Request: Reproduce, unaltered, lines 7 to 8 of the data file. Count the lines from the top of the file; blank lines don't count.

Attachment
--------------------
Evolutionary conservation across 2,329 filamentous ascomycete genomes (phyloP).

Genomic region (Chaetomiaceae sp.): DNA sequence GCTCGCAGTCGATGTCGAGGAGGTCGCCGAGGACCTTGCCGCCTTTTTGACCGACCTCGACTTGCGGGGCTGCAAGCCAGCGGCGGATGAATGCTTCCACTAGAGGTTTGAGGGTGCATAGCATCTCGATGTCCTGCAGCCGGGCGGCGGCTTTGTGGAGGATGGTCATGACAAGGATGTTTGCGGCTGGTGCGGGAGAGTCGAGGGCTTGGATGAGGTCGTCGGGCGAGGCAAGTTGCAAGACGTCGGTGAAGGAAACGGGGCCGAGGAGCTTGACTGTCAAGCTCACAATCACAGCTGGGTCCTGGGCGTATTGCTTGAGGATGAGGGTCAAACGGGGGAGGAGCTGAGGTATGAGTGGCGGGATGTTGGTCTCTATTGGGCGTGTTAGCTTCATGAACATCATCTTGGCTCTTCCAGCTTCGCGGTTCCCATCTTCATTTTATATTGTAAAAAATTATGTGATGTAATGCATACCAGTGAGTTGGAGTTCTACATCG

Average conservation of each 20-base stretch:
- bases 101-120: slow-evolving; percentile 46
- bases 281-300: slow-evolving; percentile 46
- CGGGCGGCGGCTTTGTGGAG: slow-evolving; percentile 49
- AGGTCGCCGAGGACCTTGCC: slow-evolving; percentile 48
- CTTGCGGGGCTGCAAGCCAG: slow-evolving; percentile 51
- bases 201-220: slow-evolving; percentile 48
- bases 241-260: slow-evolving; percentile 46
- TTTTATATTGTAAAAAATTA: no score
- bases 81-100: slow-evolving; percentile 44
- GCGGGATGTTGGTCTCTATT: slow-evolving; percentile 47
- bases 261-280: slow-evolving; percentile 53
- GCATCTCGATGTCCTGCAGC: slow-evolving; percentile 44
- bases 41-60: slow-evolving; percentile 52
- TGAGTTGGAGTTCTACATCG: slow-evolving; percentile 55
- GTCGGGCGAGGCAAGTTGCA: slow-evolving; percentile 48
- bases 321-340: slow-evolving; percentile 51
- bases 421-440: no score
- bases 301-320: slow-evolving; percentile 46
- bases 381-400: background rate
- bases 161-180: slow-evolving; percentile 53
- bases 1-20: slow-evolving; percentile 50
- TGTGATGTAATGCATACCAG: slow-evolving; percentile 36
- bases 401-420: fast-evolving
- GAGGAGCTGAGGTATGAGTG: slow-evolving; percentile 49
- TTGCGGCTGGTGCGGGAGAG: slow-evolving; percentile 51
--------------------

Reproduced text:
- AGGTCGCCGAGGACCTTGCC: slow-evolving; percentile 48
- CTTGCGGGGCTGCAAGCCAG: slow-evolving; percentile 51